Should it really come as a surprise that nearly half of Minnesota State’s 25-person recruiting class was made up of offensive and defensive linemen?

This program is built on the broad shoulders of offensive linemen, and there are few places in the country were being called a “hog” is such a compliment. And a stout defensive line is imperative to accomplishing the goal of stopping the run and making the opposing offense one-dimensional, which the Mavericks have done often in the last decade.

So six offensive linemen and five defensive linemen were the highlight of the recruiting class.

The rise of football in Winona has been due, in large part, to some quality linemen, and Ethan Prodzinski is one of those. At 6-foot-5 and 275 pounds, Prodzinski has helped the Winhawks go 43-4 in the last four seasons, with a trip to the state championship game in 2016 and twice advancing to the state semifinals since then.

Trevor Masten of Huntley, Illinois, is already 6-5 and 305 pounds, and there are others who are close to that size. Even though nine of the top 10 offensive linemen will return next season, there are seven who will be seniors, but it looks like the Mavericks are preparing well for the future.

With a good offensive line, Wayzata’s Christian Vasser could be a future star. If you watched the state championship game in November, you saw Vasser set a Prep Bowl record with 49 carries that produced 285 yards and a record-tying five touchdowns. It was a very Maverick-like performance.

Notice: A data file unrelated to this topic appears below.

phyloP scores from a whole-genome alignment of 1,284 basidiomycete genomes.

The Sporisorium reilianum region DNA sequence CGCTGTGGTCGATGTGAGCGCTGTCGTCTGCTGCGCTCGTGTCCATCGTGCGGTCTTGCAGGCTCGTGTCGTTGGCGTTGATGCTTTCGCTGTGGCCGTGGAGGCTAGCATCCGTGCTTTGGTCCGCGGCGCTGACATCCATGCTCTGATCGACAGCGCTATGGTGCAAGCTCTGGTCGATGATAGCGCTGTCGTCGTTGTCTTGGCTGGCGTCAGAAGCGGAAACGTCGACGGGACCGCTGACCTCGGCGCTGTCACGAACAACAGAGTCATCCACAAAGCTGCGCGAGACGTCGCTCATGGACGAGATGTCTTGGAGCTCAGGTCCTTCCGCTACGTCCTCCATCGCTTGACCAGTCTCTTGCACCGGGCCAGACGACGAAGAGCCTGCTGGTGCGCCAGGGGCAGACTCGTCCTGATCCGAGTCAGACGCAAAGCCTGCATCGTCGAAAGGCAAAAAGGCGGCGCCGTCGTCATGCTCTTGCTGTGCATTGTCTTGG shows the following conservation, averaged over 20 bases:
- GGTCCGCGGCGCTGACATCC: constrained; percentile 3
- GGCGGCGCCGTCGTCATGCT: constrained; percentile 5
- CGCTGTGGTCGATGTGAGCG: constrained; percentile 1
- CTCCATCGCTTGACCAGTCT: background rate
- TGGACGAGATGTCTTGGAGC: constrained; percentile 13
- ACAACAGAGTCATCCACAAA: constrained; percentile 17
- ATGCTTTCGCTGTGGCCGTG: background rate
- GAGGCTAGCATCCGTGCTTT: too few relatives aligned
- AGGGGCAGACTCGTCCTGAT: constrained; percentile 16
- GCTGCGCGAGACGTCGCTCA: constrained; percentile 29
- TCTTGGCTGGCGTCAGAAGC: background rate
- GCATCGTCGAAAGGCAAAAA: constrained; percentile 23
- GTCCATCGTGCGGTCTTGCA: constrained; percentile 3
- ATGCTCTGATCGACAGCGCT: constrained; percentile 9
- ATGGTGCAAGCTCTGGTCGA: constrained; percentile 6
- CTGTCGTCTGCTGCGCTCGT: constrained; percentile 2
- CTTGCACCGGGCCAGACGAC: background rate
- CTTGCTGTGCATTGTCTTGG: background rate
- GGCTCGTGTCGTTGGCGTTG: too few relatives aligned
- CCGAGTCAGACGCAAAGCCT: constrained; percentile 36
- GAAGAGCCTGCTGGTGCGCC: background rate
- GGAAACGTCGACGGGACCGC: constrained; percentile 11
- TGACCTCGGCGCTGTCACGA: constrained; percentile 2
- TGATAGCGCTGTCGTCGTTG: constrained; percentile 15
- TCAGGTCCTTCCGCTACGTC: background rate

The Mavericks have Justin Taormina and Kaleb Sleezer returning at tailback, with other younger running backs in the mix, so the emphasis on the rushing attack isn’t likely to change, even with losing Nate Gunn, the best running back in team history.

If you attended Mankato West’s playoff game at Chaska, you saw lineman Max Lommel completely dominate the Scarlets’ offensive line. He was big, fast and physical, and he seemed to play with a little nasty side, too.

Lommel and Oliver Andersen of Austin both were coveted by Division I programs, but they should both could be mainstays in the Mavericks’ defensive line, starting in 2021.

If you didn’t know anything about Blooming Prairie tight end Gabe Hagen before yesterday, you can find one of his catches in the ESPN Top-10 archives. In the state-championship game, he made eight receptions for 125 yards and two touchdowns. During the third quarter, he caught a short touchdown pass in which he had to out-jump the defensive back, and after his back hit the turf and the ball popped loose, he reached out with one hand to snag the ball before it hit the ground.

It’s probably no coincidence that Vasser, Lommel and Hagen played on state-championship teams, as did defensive lineman Colby Hartig of Sun Prairie, Wisconsin. Being a winner should always be considered in the recruiting process

No doubt there are more gems in this recruiting class; hopefully, there’s another Shane Zylstra or Alex Goettl in the group.

But we won’t see any of them until the fall of 2021, at the earliest. Minnesota State has built its program to the point where playing true freshmen is about as rare as a Northern Sun Intercollegiate Conference loss.

Chad Courrier is a Free Press staff writer. To contact him, call 507-344-6353, email at ccourrier@mankatofreepress.com or follow his Twitter feed @ChadCourrier.

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